[FATHER OF THE OTTOMAN REFORM / TANZIMAT] Autograph letter signed 'Rechid' with his original engraved portrait.
MOUSTAPHA RECHID PASHA THE GREAT, (Ottoman statesman and diplomat), (1800-1858).
Letterhead "Ambassade De La Sublime Porte", Paris, 1844.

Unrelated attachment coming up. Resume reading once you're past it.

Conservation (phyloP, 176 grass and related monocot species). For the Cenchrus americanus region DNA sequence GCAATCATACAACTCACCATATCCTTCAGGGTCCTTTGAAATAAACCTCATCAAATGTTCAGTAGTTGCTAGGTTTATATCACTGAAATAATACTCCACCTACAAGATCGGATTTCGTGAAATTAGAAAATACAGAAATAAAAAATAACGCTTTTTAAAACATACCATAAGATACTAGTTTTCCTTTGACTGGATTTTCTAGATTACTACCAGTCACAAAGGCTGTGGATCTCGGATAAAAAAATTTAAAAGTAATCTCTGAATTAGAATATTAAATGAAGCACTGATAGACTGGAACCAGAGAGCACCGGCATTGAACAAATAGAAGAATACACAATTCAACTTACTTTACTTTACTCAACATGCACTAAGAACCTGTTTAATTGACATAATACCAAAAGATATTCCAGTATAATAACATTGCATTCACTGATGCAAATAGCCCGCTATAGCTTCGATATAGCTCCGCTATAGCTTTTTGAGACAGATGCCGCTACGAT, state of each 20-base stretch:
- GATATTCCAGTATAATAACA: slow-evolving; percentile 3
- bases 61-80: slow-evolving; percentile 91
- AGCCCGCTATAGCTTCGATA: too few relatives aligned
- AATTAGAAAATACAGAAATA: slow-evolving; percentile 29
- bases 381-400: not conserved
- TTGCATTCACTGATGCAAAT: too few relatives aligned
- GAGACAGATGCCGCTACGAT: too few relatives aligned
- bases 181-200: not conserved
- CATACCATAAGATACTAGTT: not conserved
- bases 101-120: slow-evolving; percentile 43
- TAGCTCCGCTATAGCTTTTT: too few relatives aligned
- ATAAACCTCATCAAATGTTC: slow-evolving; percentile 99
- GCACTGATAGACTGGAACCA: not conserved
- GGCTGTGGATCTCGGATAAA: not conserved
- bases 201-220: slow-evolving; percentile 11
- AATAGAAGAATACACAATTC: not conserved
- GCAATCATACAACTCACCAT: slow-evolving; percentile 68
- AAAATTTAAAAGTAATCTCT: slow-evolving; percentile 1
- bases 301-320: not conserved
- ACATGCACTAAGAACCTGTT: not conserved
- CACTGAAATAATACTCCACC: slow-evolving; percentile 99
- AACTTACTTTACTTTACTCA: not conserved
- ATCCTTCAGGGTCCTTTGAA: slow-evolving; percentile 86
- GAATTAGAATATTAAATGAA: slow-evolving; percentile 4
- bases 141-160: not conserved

Original ALS / ADS signed by Koca Moustapha Rechid Pasha the Great with his an engraved portrait in the same fine frame. 1 p. on bifolium. In French. 12 lines. It's written from Paris when he was appointed as an Ottoman ambassador to France five years later from the Ottoman Reform in 1839. Koca Mustafa Pasha was an Ottoman statesman and diplomat, known best as the chief architect behind the Ottoman government reforms known as Tanzimat. Born in Constantinople (now Istanbul) in 1800, Mustafa Resid entered public service at an early age and rose rapidly, becoming ambassador to France (1834) and to the United Kingdom (1836), minister for foreign affairs (1837), and once again ambassador to the United Kingdom (1838) and to France (1841). In the settlement of the Oriental Crisis of 1840, and during the Crimean War and the ensuing peace negotiations, he rendered important diplomatic services to the Ottoman state. He returned a third time as ambassador to France in 1843. Between 1845 and 1857, he held the office of Grand Vizier six times. One of the greatest and most versatile statesmen of his time, thoroughly acquainted with European politics and well-versed in national and international affairs, he was a convinced partisan for reform and the principal author of the legislative remodeling of the Ottoman administration known as Tanzimat. His efforts to promote reforms within the government led to the advancement of the careers of many other reformers, such as Fuad Pasha and Mehmed Emin Âli Pasha. After the conclusion of the Oriental Crisis of 1840 due to Muhammad Ali in Egypt, Muhammad Ali Pasha bribed the Ottoman Porte to remove Mustafa Rechid Pasha from his post as Foreign Minister. He returned to his post as Ambassador to Paris soon after where he mainly focused his efforts on solving the Lebanon Question, which resulted from a dispute between a Christian group called the Maronites based out of Lebanon and an extremist Shia group called the Druzes who came from Syria and Lebanon.